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Colored Pencil Painting Portraits: Master a Revolutionary Method for Rendering Depth and Imitating Life Kindle Edition
Colored pencil painter Alyona Nickelsen reveals how to use the medium to push the limits of realistic portraiture.
Colored Pencil Painting Portraits provides straightforward solutions to the problems that artists face in creating lifelike images, and will prime readers on the intricacies of color, texture, shadow, and light as they interplay with the human form. In this truly comprehensive guide packed with step-by-step demonstrations, Nickelsen considers working from photo references versus live models; provides guidance on posing and lighting, as well as planning and composing a work; discusses tools, materials, and revolutionary layering techniques; and offers lessons on capturing gesture and expression and on rendering facial and body features of people of all age groups and skin tones.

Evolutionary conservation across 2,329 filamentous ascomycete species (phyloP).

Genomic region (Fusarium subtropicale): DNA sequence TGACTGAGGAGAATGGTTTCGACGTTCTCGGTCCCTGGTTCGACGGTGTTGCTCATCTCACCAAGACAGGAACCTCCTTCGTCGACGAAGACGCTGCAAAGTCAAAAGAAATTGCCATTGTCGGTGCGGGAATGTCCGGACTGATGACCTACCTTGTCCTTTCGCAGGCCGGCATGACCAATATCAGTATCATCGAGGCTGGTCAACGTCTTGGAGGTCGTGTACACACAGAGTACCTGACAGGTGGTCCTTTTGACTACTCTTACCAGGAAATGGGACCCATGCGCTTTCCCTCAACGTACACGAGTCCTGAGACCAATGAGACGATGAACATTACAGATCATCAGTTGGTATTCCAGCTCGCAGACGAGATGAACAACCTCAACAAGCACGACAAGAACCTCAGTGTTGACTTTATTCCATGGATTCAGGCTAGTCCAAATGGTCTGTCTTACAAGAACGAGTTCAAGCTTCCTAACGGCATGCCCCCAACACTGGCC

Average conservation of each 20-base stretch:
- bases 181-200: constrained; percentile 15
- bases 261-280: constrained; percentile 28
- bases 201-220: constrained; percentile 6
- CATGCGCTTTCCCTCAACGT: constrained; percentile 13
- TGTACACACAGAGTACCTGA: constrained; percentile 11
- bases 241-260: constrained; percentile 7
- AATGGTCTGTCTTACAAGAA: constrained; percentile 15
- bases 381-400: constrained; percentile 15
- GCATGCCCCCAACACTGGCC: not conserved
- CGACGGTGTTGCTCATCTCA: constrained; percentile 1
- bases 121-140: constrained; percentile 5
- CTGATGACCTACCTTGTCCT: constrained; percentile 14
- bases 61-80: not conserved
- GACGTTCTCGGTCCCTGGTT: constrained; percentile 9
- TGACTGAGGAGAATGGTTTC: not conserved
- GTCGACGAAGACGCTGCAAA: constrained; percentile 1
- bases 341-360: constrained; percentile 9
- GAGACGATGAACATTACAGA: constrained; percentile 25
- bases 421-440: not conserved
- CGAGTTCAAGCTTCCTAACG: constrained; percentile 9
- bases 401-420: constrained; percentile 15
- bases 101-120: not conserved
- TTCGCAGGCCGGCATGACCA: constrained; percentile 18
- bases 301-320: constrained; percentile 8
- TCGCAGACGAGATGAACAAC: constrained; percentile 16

Excerpt. © Reprinted by permission. All rights reserved.
The colored pencils in my studio are amazingly resilient. They have successfully outlasted the many temptations presented by paints, pastels, inks, etc., and, umpteen years later, still hold the preferred position on my work table. I have used the vast quantity of accumulated knowledge about the properties of other mediums and incorporated the more useful ones to further advance and extend the benefits of the colored pencil painting process.
Through continuous research, experiments, and testing, the exceptionality of the colored pencil medium has become clear to me. Their precision and flexibility allows artists to achieve practically any desired effect. We simply need to understand their much overlooked properties and use them to our own advantage. As a result, even the sometimes cumbersome task of covering a large background is no longer a chore. If you know how, you can overcome such challenges in just a fraction of the time you may have come to expect.